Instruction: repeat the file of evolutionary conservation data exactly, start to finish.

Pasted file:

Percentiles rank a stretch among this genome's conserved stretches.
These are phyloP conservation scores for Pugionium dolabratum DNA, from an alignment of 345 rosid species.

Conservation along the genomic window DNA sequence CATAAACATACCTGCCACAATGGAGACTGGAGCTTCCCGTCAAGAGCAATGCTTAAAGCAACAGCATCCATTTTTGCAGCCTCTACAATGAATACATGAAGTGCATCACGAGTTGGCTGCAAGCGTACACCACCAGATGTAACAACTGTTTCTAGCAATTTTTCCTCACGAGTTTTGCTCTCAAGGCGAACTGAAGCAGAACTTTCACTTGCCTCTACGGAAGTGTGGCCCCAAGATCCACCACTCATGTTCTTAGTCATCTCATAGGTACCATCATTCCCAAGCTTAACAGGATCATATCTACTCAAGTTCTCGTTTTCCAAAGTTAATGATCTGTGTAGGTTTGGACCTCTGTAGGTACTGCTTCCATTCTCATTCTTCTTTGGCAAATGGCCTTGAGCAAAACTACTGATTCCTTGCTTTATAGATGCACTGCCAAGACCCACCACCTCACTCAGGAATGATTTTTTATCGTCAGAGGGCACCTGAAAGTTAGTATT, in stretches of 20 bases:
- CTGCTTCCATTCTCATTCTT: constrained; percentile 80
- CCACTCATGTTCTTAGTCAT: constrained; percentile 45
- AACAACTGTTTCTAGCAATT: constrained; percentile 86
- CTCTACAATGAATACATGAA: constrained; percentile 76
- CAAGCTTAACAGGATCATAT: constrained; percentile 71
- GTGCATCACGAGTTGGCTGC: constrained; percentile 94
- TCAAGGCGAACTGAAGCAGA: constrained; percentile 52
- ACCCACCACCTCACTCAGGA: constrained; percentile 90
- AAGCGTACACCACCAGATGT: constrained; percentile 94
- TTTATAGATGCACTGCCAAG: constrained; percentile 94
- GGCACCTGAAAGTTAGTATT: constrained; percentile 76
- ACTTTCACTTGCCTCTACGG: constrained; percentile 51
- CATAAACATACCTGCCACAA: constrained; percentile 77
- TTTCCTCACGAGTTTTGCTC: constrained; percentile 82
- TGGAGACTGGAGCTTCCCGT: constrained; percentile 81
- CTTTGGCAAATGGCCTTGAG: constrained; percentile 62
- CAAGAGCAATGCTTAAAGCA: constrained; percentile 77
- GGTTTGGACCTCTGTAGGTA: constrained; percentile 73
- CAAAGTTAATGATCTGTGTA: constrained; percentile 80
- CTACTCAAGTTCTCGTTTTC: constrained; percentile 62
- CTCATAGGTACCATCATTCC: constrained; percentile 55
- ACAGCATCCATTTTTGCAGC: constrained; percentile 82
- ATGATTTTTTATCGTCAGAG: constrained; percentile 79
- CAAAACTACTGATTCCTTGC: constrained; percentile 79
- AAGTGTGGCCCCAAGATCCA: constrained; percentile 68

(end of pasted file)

Percentiles rank a stretch among this genome's conserved stretches.
These are phyloP conservation scores for Pugionium dolabratum DNA, from an alignment of 345 rosid species.

Conservation along the genomic window DNA sequence CATAAACATACCTGCCACAATGGAGACTGGAGCTTCCCGTCAAGAGCAATGCTTAAAGCAACAGCATCCATTTTTGCAGCCTCTACAATGAATACATGAAGTGCATCACGAGTTGGCTGCAAGCGTACACCACCAGATGTAACAACTGTTTCTAGCAATTTTTCCTCACGAGTTTTGCTCTCAAGGCGAACTGAAGCAGAACTTTCACTTGCCTCTACGGAAGTGTGGCCCCAAGATCCACCACTCATGTTCTTAGTCATCTCATAGGTACCATCATTCCCAAGCTTAACAGGATCATATCTACTCAAGTTCTCGTTTTCCAAAGTTAATGATCTGTGTAGGTTTGGACCTCTGTAGGTACTGCTTCCATTCTCATTCTTCTTTGGCAAATGGCCTTGAGCAAAACTACTGATTCCTTGCTTTATAGATGCACTGCCAAGACCCACCACCTCACTCAGGAATGATTTTTTATCGTCAGAGGGCACCTGAAAGTTAGTATT, in stretches of 20 bases:
- CTGCTTCCATTCTCATTCTT: constrained; percentile 80
- CCACTCATGTTCTTAGTCAT: constrained; percentile 45
- AACAACTGTTTCTAGCAATT: constrained; percentile 86
- CTCTACAATGAATACATGAA: constrained; percentile 76
- CAAGCTTAACAGGATCATAT: constrained; percentile 71
- GTGCATCACGAGTTGGCTGC: constrained; percentile 94
- TCAAGGCGAACTGAAGCAGA: constrained; percentile 52
- ACCCACCACCTCACTCAGGA: constrained; percentile 90
- AAGCGTACACCACCAGATGT: constrained; percentile 94
- TTTATAGATGCACTGCCAAG: constrained; percentile 94
- GGCACCTGAAAGTTAGTATT: constrained; percentile 76
- ACTTTCACTTGCCTCTACGG: constrained; percentile 51
- CATAAACATACCTGCCACAA: constrained; percentile 77
- TTTCCTCACGAGTTTTGCTC: constrained; percentile 82
- TGGAGACTGGAGCTTCCCGT: constrained; percentile 81
- CTTTGGCAAATGGCCTTGAG: constrained; percentile 62
- CAAGAGCAATGCTTAAAGCA: constrained; percentile 77
- GGTTTGGACCTCTGTAGGTA: constrained; percentile 73
- CAAAGTTAATGATCTGTGTA: constrained; percentile 80
- CTACTCAAGTTCTCGTTTTC: constrained; percentile 62
- CTCATAGGTACCATCATTCC: constrained; percentile 55
- ACAGCATCCATTTTTGCAGC: constrained; percentile 82
- ATGATTTTTTATCGTCAGAG: constrained; percentile 79
- CAAAACTACTGATTCCTTGC: constrained; percentile 79
- AAGTGTGGCCCCAAGATCCA: constrained; percentile 68